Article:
RIP Mary Tyler Moore

Mary: Let me get this straight? The only reason he was paid more than I am is because he was a man?

Mr. Grant:  Oh sure it has nothing to do with your work. 

Mary: No, no wait a minute, because I want to understand this. I’m doing as good a job as he did.

Mr. Grant: Better!

Mary: Better! And I’m being paid less because …

Mr. Grant: You’re a woman. 

Mary: Well, Mr. Grant there is no good reason why two people doing the same job, at the same place, shouldn’t be making the …

Mr. Grant: He had a family to support. You don’t. Now why don’t you come back when you have an answer to that. 

Mary: Because financial need has nothing to do with it. Because in order to be consistent with what you’re saying, you would have to pay the man with three children more than the man with two children. And the married man more than the bachelor. Mr. Grant, you don’t do that. So what possible reason can you give me for not paying me at least as much as the man who had this job before me? 

I keep thinking about the recent loss of Mary Tyler Moore.  I grew up on TV in the 1970’s.  Mary represented the single working woman away from home, starting out in a big city and trying to prove herself in a male environment.  She was obviously smarter than Ted, a peer of Murray and the twinkle in Mr. Grant’s eye because he was impressed with her abilities.

Mary dated a bunch of losers.  Her best buddy upstairs Rhoda was one of my all time favorite characters and perhaps it is the Jew in me that truly connected to her chutzpah.  Both of these women were role models of my generation where women were just starting to show their chops in the public eye.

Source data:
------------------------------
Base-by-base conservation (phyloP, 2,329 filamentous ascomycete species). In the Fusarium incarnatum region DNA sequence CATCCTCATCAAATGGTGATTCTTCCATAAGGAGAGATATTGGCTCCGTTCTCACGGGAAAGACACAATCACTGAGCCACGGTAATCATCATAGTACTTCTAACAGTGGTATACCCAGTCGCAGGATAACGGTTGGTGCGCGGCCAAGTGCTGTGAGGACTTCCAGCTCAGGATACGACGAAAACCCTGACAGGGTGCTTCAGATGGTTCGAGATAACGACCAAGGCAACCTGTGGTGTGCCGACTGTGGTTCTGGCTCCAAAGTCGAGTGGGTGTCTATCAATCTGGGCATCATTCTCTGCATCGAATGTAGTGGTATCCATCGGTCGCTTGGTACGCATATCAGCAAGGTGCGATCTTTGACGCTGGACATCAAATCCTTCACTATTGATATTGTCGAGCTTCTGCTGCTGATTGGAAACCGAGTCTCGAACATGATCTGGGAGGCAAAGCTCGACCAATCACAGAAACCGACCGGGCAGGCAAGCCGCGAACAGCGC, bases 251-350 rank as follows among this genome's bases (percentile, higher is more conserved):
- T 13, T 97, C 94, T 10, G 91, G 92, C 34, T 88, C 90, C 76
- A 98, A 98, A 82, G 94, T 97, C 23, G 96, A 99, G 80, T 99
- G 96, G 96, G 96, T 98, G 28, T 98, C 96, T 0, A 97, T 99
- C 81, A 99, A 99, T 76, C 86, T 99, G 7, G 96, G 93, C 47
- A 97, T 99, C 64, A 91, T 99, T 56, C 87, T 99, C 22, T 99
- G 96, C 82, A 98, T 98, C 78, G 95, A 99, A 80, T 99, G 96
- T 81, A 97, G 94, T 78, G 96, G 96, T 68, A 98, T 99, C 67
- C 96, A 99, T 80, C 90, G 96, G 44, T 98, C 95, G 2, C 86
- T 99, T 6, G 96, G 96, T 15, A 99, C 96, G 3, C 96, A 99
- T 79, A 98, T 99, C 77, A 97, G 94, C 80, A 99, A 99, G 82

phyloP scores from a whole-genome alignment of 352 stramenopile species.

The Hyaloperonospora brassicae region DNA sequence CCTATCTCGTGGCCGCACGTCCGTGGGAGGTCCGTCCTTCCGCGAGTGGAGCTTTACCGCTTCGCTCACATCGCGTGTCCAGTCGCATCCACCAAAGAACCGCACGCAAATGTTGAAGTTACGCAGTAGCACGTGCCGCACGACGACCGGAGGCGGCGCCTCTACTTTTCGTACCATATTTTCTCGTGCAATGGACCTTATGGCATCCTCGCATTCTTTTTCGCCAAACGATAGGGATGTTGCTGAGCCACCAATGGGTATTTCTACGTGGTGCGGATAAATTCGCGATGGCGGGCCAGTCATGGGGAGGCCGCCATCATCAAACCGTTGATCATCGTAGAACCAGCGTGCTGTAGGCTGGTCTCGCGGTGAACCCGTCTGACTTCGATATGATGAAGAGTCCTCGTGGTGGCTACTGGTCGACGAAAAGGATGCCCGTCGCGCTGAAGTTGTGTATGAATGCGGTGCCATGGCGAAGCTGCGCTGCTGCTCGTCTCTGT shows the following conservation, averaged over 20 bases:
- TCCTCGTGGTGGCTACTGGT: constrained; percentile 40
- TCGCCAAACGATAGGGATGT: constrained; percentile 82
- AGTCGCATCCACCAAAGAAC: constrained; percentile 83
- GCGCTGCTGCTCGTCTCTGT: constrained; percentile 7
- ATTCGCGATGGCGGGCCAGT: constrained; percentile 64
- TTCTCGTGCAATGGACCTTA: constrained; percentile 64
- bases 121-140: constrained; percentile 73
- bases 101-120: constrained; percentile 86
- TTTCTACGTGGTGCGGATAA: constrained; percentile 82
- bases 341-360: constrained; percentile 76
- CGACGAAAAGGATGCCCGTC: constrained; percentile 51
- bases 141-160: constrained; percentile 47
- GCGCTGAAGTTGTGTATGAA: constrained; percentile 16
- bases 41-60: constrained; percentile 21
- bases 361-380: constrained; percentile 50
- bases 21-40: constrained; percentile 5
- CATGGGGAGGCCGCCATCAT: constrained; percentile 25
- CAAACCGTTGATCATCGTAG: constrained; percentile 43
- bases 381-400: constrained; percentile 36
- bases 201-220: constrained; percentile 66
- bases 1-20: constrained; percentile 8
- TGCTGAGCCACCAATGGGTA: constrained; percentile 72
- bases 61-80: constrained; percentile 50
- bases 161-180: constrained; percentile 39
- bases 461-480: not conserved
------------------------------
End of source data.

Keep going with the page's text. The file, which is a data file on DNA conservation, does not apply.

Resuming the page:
I read the book about the making of the show a few years back.  It is amazing how much fear there went into the show around Mary being divorced and for TV that was out there so instead she was single because she had broken up with her fiancee.  It is a worthy read and gave me some insight into what seemed to be normal back then was so incredibly edgy.

Mary’s character wasn’t political she just was.  The clothes and the sets were amazing.  The show shaped my perception of the working life.

There is one episode of Mary that keeps playing over and over in my mind since I read about her death.  She wasn’t comfortable doing it but she know she deserved it.  It happened on the third season premier.  She found out that the man that had the job before her was making more money than she is.  He had 3 kids but that wasn’t the point.  She was nervous but she stuck to her guns and asked Mr Grant for the raise.  It is poignant piece about women sticking up for what they deserve.  This was directly tied to the women’s movement and the wage gap that existed and still does.  Of course I had zero idea it existed at that point of my life.  It has stuck with me forever.

I went back and watched that show when she died.  Mary Tyler Moore made her mark on women of my generation in ways I believe she knew.  I just loved Mary.


Comments (Archived):

  1. Tracey Jackson


    1. Gotham Gal

      Exactly. I know u feel the same.

  2. kbb

    Thank you. That is such important popular history to share.

  3. WD

    COMPLETLY agree and great point – all of us that grew up on this didn’t realize how important this work was/is and that it is STILL a problem today is….exhausting. We owe so many women a thank you for pushing this issue and we must continue the work until it is “solved” (don’t know if it will ever be solved but let’s keep pushing the envelop) RIP MTM indeed.